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Price, Service and Brand Alignment

April 4, 2015

lindberg-air-titaniumSeth Godin recently wrote a post on luxury and customer service, the essence of which is that if you can afford to pay more, the service doesn’t have to be great because the brand figures you can just buy another, – you can read it here – and I wanted to pile on with two recent experiences.

First was my wife’s experience with her Coach bag. She loves the Coach brand. She’ll walk into the store in the mall just to smell it. So recently she had a problem with one bag when the handles starting unraveling, she took it back to the store and they shipped it off to look at it for repair.  What she got back was a letter saying that they wouldn’t could not repair it but they were happy to give her a discount off a new bag.  Basically, a letter that says thanks for paying a premium for our stuff, but we won’t take care of you. How do you think she (and I) are feeling about a brand that had gotten thousands of dollars from us over the last 20 years.

Then last week I need to pick up some new eyeglasses. My general glasses are a brand called Lindberg and I love them. So when I needed a new prescription, rather than spend the $600+ on a new pair, I asked the optical shop to simply replace the lenses (still $420). I don’t think they were amused – they make their profit on the frames.  I also needed to replace my sunglasses, and I had previously gotten them from BJ’s optical. I checked on getting the lens replaced in my current pair, but in the end, it was much less expensive to just replace the entire pair of sunglasses for $119.

So when I picked up the Lindberg glasses, I had to make an appointment to get them, and then when I went in, they checked the fit and gave me the glasses and a little microfiber bag to put them in. I asked the woman taking care of me for a hard case and she told me that sorry, the only cases they have in stock are for the ones they sell and didn’t have a generic one to give me. Contrast this to BJ’s where I was in and out without an appointment, got fitted the same as the high-end shop, and was given a really nice case to keep the glasses safe. So I guess the lesson to me was to pay less and get more. I’ll go back to BJ’s, but I won’t be back to NuVue – either I’ll find another Lindberg dealer or switch brands next time.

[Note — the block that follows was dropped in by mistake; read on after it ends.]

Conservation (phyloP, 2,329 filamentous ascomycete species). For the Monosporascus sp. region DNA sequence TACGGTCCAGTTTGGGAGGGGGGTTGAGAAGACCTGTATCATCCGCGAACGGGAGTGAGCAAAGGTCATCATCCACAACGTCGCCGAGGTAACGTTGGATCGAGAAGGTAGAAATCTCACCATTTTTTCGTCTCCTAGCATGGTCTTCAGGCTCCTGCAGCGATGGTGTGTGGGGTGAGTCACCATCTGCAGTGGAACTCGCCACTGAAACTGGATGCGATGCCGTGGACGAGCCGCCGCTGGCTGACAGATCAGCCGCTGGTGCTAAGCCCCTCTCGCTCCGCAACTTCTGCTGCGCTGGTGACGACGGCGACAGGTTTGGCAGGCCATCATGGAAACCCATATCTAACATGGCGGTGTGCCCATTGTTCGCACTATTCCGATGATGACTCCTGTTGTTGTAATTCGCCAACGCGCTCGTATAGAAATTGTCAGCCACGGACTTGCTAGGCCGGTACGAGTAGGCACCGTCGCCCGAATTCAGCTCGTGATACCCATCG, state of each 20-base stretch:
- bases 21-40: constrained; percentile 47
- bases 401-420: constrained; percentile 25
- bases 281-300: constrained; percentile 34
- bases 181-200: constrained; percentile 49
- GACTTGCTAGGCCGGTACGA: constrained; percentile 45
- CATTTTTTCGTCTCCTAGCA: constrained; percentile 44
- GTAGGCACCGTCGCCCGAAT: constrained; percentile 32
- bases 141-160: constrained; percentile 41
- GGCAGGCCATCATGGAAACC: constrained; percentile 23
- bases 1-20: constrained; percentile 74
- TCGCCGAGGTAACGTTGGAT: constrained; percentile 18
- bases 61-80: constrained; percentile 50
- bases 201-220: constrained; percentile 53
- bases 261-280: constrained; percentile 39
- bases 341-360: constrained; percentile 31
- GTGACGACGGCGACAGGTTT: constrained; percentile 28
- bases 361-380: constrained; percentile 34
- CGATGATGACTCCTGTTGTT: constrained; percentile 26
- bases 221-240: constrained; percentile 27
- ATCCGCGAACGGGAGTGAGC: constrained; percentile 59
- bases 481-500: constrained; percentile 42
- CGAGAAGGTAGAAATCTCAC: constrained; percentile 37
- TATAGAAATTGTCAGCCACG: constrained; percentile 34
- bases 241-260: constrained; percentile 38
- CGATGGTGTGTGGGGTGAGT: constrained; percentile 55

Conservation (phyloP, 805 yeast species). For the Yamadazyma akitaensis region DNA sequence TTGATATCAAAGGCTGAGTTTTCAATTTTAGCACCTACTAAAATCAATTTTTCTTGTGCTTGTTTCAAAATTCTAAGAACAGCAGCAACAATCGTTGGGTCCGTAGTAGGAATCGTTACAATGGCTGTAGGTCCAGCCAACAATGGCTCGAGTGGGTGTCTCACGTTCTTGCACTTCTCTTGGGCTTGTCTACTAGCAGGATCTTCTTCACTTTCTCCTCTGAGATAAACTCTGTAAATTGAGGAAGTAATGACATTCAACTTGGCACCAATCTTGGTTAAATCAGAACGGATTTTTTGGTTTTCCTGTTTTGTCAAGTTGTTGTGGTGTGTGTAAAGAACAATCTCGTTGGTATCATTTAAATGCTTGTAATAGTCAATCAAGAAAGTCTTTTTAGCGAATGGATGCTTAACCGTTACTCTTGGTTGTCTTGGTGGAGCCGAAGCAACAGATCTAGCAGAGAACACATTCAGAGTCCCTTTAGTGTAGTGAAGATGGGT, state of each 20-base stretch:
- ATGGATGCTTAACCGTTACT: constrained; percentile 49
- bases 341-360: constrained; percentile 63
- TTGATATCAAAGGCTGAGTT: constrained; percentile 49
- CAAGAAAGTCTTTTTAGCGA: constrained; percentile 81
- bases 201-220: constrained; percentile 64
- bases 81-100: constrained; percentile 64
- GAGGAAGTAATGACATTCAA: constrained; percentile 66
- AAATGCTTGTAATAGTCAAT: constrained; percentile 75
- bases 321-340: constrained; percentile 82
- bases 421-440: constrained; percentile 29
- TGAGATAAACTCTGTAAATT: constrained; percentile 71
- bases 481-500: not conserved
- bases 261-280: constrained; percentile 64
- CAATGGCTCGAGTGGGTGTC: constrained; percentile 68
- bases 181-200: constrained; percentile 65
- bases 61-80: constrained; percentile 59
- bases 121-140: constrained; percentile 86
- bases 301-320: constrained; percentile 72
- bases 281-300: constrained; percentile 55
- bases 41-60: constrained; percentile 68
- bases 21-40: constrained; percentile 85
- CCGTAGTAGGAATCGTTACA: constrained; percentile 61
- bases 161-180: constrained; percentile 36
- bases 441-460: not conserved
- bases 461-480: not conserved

In today’s competitive, find anything at a click economy, your service and your price have to line up.  Just because a consumer may be able and willing to pay more, doesn’t mean that they are willing to put up with lesser service. If anything, it is just the opposite. When I pay a less online, I expect less service (yet companies like Zappos continue to surprise us). When I pay more, on-site and in person, I expect more.

Have a friend shop your service or product and report back on their experience. Make sure you are delivering on your promise (stated and implied). If not, you may find the word of mouth and social comments to be less than you expect.

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Dan Kraus
Written by Dan Kraus

With more than two decades of experience in sales, marketing, and go-to-market strategies, Dan Kraus has developed a deep portfolio of experiences that he now uses to help small businesses profitably grow their businesses. As an entrepreneur, Dan understands the challenges of growing a business with limited capital and human resources. As a line of business manager in larger companies such as SAP America and Great Plains Software (now part of Microsoft), his experience launching new business ventures inside reputable organizations established his reputation as a creative and effective executive that could both plan and execute within corporate confines.

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